Unfortunately, the big bass that have been running in and out of the Canal are now being fished heavily by the commercial crew, from Town Neck to Sandy Neck and even inside Barnstable Harbor. Jeff Miller at Canal Bait & Tackle in Sagamore said that when the wind is out of the north/northeast, the fish have been in close to the beach and on a southwest wind they move into deeper water.
Jeff added that he sold out of worms before he did eels, a pretty good sign that folks have been doing well on the tube-and-worm. In fact, he believes that they are buying eels just in case during the day. At night, eels have been working OK, but some anglers are doing well using Savage Sand Eels and other jigs; green mackerel and white have been the two top producing colors for the last couple of weeks and nothing has changed.
Mackerel are clearly driving this boat action and there are two schools around, Jeff explained, one containing big mackerel and the other comprised of much smaller fish. At the moment, it’s the smaller fish that have been more prevalent and responsible for the level of activity.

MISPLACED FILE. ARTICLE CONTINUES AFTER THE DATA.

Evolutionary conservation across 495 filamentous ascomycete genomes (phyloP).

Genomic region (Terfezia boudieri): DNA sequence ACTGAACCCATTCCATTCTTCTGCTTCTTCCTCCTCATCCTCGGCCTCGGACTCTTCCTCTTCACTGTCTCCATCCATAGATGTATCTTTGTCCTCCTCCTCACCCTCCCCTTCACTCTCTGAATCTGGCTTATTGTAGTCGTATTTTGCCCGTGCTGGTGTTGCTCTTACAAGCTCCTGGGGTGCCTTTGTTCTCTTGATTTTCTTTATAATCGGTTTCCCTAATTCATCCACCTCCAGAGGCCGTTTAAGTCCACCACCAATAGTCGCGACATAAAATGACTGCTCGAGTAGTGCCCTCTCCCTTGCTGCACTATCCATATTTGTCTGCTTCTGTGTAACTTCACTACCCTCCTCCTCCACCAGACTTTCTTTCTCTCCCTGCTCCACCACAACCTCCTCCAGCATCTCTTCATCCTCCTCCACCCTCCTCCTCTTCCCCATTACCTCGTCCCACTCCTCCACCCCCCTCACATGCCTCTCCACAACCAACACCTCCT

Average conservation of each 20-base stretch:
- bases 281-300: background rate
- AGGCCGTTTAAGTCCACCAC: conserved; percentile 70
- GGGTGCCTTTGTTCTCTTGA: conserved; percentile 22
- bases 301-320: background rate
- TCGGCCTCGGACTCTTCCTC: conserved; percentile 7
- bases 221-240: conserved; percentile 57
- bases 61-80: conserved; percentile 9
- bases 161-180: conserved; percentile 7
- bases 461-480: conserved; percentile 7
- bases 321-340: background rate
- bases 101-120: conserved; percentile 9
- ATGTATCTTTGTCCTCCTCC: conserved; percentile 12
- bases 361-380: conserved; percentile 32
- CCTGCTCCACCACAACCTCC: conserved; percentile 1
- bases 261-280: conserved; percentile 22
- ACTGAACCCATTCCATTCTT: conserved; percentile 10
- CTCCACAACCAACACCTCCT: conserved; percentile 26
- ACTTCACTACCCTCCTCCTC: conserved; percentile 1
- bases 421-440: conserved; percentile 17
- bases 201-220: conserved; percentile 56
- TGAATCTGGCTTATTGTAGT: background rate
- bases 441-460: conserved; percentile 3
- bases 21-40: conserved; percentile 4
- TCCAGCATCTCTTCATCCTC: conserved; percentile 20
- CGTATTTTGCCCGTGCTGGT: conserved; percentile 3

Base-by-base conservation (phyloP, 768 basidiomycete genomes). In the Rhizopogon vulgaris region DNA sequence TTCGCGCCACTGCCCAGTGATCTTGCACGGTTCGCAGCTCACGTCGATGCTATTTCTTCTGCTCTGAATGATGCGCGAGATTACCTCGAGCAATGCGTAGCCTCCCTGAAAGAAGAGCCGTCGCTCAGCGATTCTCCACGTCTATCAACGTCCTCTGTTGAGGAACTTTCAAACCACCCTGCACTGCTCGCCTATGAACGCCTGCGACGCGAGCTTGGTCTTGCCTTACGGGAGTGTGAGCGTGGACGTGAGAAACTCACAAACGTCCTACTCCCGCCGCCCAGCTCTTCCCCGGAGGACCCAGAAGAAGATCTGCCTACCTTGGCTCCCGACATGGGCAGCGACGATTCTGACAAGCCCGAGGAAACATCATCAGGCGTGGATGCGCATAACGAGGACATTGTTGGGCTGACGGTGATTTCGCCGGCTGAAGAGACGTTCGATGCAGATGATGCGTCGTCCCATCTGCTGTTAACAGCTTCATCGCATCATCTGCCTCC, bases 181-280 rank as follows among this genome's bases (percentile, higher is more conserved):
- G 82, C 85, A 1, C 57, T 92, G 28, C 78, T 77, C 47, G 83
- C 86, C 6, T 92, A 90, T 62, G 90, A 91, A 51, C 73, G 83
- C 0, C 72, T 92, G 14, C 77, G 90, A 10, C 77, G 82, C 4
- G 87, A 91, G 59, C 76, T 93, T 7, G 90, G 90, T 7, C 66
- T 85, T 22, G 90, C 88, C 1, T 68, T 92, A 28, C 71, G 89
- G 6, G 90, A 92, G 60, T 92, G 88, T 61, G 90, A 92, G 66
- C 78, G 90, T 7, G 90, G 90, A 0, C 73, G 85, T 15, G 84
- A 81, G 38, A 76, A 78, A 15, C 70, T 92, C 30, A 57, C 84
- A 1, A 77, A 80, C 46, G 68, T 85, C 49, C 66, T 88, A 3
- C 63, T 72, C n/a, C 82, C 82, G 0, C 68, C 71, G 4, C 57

Shore folks have also been getting their shots from the beaches between Town Neck and Scorton Creek; pencil poppers have been working especially well when a long cast is needed, but at times during periods of high surf and wind, the bass have been right in the wash.
Paul Newmier from Blackbeard’s in Eastham said the charter boats out of Rock Harbor and Sesuit have been moving around as the fish are definitely not staying in any one place for long. Some of them elected to use the tube-and-worm in shallow water around the Brewster flats, but that didn’t last for long as they spooked the bass and they became very finicky, if they stuck around at all.
One of the best reports I received concerned local flyrodders who wade the flats rather than rely on some kind of boat. Crab patterns are working really well, with at least two bass over 40-inches caught on them. The outer bar has been popular with kayakers who paddle out and then wade the bars in search of fish in the troughs; at times, there have been large numbers of 24 to 28-inch stripers, perfect for flyrodders throwing sand eel patterns and spin anglers who like to use soft plastics both day and night.
The deeper edges of Billingsgate are fishing OK, with many boats still using wire to drag jigs on the bottom. Paul said he has sold more jigs this year than in the past several seasons, with red, black, dark green, and orange good colors, as well as some combinations of these tints. Umbrella rigs have been picking up mainly smaller fish, with some good-sized bluefish still being caught on Hootchies outside of Wellfleet Harbor and up to the Pamet.